April 1999

Document Type


Degree Name



Dept. of Computer Science and Engineering


Oregon Graduate Institute of Science & Technology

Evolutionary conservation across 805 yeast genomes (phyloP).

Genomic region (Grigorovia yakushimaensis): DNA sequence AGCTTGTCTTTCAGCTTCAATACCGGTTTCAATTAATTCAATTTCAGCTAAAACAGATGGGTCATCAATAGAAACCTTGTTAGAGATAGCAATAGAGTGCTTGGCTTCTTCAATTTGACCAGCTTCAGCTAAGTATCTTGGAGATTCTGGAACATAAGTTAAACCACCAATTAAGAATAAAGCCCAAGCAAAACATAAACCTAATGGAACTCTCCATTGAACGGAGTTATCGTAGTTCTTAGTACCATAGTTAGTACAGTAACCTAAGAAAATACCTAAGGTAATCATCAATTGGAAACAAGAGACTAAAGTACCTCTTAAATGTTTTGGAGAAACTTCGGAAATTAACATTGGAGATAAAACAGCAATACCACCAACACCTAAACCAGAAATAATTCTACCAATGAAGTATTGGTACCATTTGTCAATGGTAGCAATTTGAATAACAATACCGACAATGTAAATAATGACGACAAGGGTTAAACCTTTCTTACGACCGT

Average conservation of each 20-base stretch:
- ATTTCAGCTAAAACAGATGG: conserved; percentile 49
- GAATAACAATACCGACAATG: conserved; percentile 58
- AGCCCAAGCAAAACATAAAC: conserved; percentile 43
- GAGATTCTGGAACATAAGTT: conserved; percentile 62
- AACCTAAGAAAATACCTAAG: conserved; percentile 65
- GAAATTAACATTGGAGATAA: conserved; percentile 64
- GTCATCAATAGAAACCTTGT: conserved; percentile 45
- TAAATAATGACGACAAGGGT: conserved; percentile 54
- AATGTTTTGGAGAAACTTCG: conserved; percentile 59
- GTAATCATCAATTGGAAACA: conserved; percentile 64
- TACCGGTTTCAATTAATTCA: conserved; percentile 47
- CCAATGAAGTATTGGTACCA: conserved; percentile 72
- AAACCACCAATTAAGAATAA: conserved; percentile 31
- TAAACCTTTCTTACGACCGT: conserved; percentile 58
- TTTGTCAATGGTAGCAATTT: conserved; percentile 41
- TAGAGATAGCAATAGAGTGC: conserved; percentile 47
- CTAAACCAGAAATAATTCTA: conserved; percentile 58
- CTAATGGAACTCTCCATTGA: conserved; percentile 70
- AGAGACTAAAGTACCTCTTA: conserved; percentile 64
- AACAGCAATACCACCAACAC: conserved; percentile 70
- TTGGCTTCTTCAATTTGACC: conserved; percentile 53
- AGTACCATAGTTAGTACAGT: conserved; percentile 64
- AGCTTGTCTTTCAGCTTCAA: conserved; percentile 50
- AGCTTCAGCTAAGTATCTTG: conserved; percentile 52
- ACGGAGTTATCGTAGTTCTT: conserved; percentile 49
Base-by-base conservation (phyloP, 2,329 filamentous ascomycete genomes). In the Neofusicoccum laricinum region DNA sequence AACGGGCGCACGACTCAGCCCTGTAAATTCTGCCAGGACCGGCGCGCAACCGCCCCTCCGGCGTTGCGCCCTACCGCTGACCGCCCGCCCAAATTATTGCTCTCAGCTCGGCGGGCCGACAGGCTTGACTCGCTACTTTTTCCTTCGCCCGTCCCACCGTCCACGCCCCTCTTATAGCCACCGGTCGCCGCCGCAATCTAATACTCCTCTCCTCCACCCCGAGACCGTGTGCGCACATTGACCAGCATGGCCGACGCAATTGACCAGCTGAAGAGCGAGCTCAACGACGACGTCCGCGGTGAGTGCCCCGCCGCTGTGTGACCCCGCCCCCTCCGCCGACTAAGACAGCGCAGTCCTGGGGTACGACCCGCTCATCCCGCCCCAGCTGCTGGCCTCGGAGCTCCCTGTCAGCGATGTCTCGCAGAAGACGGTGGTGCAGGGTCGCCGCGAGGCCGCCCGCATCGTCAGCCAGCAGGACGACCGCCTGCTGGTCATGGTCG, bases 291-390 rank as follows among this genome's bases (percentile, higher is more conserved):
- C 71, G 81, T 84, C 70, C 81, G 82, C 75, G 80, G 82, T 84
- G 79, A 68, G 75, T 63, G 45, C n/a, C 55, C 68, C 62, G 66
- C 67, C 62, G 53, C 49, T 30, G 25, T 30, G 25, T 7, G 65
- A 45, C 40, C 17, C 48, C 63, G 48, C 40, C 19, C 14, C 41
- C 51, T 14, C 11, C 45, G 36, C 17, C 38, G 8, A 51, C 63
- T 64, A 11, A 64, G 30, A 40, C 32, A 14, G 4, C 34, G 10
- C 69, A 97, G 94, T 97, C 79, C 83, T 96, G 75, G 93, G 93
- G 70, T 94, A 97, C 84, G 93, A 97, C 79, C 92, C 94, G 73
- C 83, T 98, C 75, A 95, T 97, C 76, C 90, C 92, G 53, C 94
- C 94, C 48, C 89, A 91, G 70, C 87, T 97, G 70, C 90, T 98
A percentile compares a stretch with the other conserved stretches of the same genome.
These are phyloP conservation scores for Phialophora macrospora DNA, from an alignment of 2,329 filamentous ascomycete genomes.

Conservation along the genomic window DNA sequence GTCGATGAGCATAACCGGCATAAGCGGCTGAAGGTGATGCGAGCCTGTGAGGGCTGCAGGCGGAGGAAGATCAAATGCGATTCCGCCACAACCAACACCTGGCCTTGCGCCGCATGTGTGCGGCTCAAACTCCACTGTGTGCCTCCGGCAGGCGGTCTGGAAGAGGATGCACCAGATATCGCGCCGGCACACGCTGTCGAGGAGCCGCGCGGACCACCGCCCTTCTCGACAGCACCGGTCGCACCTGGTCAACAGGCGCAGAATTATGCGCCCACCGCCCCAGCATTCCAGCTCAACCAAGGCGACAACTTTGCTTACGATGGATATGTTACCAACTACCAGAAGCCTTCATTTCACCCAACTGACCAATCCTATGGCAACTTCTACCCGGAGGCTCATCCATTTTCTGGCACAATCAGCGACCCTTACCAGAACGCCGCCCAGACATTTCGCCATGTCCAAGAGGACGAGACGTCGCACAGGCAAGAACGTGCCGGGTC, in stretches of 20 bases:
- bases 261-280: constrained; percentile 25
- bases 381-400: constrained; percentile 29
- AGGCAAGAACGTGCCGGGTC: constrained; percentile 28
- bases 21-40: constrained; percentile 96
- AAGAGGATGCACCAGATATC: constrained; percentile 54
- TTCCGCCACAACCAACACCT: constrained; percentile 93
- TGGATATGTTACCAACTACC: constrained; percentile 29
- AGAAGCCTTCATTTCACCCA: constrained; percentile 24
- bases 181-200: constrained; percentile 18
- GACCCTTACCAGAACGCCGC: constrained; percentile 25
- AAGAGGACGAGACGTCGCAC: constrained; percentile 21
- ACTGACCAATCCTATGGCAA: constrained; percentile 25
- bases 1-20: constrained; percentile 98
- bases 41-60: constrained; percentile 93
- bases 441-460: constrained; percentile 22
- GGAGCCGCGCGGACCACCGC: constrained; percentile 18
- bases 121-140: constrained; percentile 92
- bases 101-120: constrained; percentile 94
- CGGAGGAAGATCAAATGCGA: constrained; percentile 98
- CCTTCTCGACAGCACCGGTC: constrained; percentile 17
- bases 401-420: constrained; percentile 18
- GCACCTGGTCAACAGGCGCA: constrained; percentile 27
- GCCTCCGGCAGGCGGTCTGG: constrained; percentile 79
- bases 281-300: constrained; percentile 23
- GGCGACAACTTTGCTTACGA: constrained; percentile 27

Databases are being deployed in more and more complex application domains to store and manipulate information that stresses the limits of the performance as well as functionality of traditional transaction processing techniques. In the past decade the topic of extended transaction processing has emerged and enormous strides have been made in improving the performance of traditional ACID transactions; at the same time, advances have been made in addressing their inherent limitations. Suggested extensions of ACID transactions abound in the literature. However, few of these extensions have ever been implemented, not even as research prototypes, and today most remain mere theoretical constructs. In this dissertation we present the Reflective Transaction Framework to support the implementation of extended transactions on conventional TP monitor software. There are two key insights behind our work. The first is our observation that in most cases, the base functionality provided by TP monitor software is "almost right" for implementing extended transactions. While certain functions and structures are missing, the existing services of TP monitor software provide a useful substrate for implementing extended transactions. The second insight is that the services we have identified as essential for extended transactions can be implemented as extensions to base functionality of a TP monitor. To validate this thesis, we present the design of the Reflective Transaction Framework, provide examples that illustrate how it can be used to implement extended transactions, describe its implementation on a commercial TP monitor, and present an evaluation of both framework design and resulting implementation. This research is the first to demonstrate convincingly a method of extending conventional TP monitor software to support extended transactions, one that can readily implement a wide range of extended transactions. This research addresses three main issues in the implementation of extended transactions on a conventional transaction system. First, it identifies key extended services required to implement extended transactions. Second, it defines an effective interface to these extended transaction services and to the existing functionality provided by the underlying TP monitor. And third, it shows how to integrate these extended services with an existing transaction system in an extensible and incremental way.





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